Men stumble over the truth from time to time, but most pick themselves up and hurry off as if nothing happened. -- Winston Churchill

All truths are easy to understand once they are discovered; the point is to discover them. -- Galileo Galilei

I never give them hell. I just tell the truth and they think it's hell. -- Harry Truman

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Location: Wichita, Kansas

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Sunday, March 05, 2006

Ubuntu Linux - Free At Last From Microsoft

Most computer users have been paying the exorbitant toll to Microsoft since the days of DOS. Even if you have never upgraded the operating system since you bought your computer with Windows on it, you paid Mr. Gates in the purchase price. For that that toll, you get bugs that never seem to end, vulnerability to hacking, viruses, worms, trojans, and spyware. You have to buy additional software to protect yourself from all of Windows flaws. And then to make your computer usable comes the cost of all the applications, including the ubiquitous Microsoft Office, at a price of hundreds of dollars.

There is an alternative that is both better and costs nothing, thats right - nada, nothing. That alternative is Linux and "open source" software. If you have not explored this option, it is certainly worth a try. There are lots of versions of Linux available, but my favorite is called Ubuntu. It is a completely free Linux that is stable, has an excellent support community, and is strongly committed to the open source concept. Here's a description from their website:

"Ubuntu" is an ancient African word, meaning "humanity to others". Ubuntu also means "I am what I am because of who we all are". The Ubuntu Linux distribution brings the spirit of Ubuntu to the software world.

Ubuntu is a complete Linux-based operating system, freely available with both community and professional support. It is developed by a large community and we invite you to participate too!

The Ubuntu community is built on the ideas enshrined in the Ubuntu Philosophy: that software should be available free of charge, that software tools should be usable by people in their local language and despite any disabilities, and that people should have the freedom to customize and alter their software in whatever way they see fit.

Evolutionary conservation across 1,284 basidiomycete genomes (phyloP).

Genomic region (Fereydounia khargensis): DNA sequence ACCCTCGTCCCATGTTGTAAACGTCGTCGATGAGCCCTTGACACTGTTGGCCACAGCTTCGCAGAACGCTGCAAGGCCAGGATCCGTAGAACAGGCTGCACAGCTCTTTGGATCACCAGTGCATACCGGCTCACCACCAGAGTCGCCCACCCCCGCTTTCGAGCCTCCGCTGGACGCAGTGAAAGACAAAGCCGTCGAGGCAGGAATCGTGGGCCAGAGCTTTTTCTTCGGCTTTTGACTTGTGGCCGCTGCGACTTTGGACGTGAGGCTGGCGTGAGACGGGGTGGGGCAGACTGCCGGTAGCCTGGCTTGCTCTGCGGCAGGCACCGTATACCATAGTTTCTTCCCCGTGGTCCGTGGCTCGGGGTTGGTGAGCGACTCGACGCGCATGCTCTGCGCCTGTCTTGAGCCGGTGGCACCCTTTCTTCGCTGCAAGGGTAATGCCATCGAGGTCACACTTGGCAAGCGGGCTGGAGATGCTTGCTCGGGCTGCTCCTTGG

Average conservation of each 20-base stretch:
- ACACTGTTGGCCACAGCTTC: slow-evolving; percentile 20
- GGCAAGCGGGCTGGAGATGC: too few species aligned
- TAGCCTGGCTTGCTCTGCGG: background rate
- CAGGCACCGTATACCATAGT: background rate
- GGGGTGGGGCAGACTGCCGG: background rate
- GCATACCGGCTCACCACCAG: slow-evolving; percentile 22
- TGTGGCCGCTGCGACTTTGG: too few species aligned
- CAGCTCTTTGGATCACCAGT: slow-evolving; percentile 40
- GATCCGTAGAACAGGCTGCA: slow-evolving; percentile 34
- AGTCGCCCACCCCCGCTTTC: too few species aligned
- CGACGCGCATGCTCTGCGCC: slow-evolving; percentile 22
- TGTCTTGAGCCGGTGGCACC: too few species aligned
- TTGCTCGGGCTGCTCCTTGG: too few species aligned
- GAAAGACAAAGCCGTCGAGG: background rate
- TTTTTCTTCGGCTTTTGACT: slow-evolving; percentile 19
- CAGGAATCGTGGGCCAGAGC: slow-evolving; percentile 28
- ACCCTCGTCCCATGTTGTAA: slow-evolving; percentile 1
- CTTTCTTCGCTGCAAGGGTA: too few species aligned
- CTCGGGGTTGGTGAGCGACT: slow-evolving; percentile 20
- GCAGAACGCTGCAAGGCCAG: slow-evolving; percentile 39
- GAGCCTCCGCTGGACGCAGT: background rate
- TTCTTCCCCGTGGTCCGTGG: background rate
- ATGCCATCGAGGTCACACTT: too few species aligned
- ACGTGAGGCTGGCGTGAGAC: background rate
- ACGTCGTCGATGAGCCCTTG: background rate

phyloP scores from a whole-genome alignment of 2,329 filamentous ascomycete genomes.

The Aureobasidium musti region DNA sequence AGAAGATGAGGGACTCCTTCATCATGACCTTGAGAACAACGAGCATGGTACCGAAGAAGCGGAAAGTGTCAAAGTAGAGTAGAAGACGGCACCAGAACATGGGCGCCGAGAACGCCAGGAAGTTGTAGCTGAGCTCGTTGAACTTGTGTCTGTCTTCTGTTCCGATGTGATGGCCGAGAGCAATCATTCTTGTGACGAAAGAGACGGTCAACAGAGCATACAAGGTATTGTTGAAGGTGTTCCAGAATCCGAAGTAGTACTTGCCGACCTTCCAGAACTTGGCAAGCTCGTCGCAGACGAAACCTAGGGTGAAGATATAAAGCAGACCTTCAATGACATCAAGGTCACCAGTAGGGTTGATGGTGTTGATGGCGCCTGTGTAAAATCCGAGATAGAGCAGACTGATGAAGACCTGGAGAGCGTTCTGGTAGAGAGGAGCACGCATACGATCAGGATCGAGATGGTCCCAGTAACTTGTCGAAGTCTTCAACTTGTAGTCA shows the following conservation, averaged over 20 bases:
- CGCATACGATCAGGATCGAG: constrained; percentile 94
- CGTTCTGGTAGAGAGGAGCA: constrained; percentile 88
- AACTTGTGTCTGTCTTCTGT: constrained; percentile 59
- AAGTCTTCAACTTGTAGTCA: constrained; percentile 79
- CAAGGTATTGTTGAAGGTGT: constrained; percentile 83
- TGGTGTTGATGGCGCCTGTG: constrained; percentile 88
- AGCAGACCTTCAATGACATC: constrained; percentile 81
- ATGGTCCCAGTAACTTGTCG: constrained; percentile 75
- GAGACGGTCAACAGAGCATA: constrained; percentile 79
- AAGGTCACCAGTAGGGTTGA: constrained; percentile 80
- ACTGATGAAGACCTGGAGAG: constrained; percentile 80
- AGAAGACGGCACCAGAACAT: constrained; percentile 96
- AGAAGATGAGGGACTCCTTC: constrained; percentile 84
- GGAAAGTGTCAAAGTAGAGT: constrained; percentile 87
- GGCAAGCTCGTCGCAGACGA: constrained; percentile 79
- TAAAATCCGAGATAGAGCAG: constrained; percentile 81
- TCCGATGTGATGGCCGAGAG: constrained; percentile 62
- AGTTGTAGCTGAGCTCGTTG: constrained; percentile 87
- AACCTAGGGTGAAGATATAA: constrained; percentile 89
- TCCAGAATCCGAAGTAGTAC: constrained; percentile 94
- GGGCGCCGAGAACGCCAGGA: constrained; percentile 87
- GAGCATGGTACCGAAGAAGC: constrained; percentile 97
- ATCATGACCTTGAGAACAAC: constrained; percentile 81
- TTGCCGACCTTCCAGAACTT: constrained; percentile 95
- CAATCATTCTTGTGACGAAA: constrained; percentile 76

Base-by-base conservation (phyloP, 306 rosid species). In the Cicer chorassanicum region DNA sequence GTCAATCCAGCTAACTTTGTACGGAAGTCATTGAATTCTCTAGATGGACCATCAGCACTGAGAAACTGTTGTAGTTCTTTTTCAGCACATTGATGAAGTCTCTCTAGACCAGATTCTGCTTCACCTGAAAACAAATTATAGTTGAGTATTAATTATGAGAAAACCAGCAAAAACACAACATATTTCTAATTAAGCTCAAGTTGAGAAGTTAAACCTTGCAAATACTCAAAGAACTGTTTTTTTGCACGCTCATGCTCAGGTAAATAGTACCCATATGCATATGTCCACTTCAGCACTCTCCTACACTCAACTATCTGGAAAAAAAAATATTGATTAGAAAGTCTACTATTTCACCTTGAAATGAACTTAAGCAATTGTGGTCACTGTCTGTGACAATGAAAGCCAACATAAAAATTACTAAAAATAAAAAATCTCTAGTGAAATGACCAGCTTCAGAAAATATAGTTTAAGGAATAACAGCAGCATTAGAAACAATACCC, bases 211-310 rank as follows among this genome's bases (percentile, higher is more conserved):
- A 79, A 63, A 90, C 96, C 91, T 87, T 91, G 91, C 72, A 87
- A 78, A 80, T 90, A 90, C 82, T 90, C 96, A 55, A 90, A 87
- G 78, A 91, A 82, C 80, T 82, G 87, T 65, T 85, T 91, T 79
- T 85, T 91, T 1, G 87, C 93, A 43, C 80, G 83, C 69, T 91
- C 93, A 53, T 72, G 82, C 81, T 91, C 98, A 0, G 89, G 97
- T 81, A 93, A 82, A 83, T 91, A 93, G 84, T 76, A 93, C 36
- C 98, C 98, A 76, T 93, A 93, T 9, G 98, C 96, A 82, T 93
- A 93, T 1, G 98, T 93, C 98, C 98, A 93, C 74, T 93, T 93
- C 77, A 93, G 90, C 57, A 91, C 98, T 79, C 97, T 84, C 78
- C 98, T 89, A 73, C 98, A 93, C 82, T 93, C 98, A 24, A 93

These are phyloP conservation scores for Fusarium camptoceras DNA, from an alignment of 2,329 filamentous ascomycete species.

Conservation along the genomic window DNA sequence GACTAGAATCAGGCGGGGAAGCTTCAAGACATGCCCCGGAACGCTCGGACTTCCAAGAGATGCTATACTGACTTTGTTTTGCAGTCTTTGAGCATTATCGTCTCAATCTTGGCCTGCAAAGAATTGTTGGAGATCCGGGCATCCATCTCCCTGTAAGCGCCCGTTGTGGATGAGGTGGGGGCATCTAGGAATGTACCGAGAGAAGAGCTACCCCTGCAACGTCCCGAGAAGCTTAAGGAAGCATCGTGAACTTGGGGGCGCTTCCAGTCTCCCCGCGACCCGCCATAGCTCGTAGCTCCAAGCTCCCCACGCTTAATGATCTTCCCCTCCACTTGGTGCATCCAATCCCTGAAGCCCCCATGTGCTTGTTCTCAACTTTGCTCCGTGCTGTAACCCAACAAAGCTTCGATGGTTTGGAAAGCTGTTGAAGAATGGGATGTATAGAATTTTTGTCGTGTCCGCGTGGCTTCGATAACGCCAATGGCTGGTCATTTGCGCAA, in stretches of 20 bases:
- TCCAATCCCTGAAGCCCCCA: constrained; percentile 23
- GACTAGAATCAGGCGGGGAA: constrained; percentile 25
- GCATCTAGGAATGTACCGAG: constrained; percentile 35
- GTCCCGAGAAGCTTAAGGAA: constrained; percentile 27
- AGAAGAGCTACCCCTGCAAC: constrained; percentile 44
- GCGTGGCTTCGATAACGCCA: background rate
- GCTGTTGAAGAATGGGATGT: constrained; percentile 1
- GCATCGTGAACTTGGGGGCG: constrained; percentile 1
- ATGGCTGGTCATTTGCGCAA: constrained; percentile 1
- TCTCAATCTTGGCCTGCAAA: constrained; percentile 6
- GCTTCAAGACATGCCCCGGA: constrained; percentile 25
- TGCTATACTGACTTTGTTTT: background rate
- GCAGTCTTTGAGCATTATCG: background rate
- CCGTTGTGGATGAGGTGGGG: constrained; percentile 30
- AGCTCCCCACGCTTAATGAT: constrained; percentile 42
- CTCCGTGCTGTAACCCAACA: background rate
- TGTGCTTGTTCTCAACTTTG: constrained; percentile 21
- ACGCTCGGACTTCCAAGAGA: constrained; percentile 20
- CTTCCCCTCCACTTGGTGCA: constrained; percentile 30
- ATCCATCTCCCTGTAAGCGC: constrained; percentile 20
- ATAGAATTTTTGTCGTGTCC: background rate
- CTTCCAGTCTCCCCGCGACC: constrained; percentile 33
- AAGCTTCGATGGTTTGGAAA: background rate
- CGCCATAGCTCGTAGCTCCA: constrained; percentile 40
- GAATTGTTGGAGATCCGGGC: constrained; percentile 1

These freedoms make Ubuntu fundamentally different from traditional proprietary software: not only are the tools you need available free of charge, you have the right to modify your software until it works the way you want it to.


If you want to try it, just download it from the website and burn it to a cd, or you can even request that they mail you a cd - free of charge.

Most people who install it for the first time will take the option of making it a "dual boot". That is, it retains your ability to go to your existing Windows that you use now, or to Ubuntu, when you turn on the computer. This allows you to keep everything you have now just as it is, while you make the transition to Ubuntu as you are comfortable in doing so. For me, that means I rarely use Windows at all - it has been months.

At first it took a while for me to find all the open source applications to use to replace some of the specialized software and tasks I needed, but that process is behind me. Here is what I like best beyond it's being free.

Security, the Achilles heal of Windows, is great with Linux. Vulnerabilities are searched for by thousands of programmers all over the world, and once spotted, corrected. This has been going on for many years, and has made Linux much more secure than the Windows.

It updates the operating system, drivers, and all my applications automatically. Think about that one. No more having to check if you have the latest and greatest versions of everything, Ubuntu tells you about updates to everything and asks if you want to install it.

Technical strength, in many areas is superior to Windows. For instance, file systems don't need de-fragmenting - they are more efficient in the first place.

Stability is excellent. I just never have the operating system crash.

Applications available seem to be endless and are growing everyday.

OK, enough. You get the idea. It's free, better, and easy to use. For the newbie first timers, there are some things that are different, but the support is there to help you through it. Make sure to use the support community when you run in to a problem, especially the forum.

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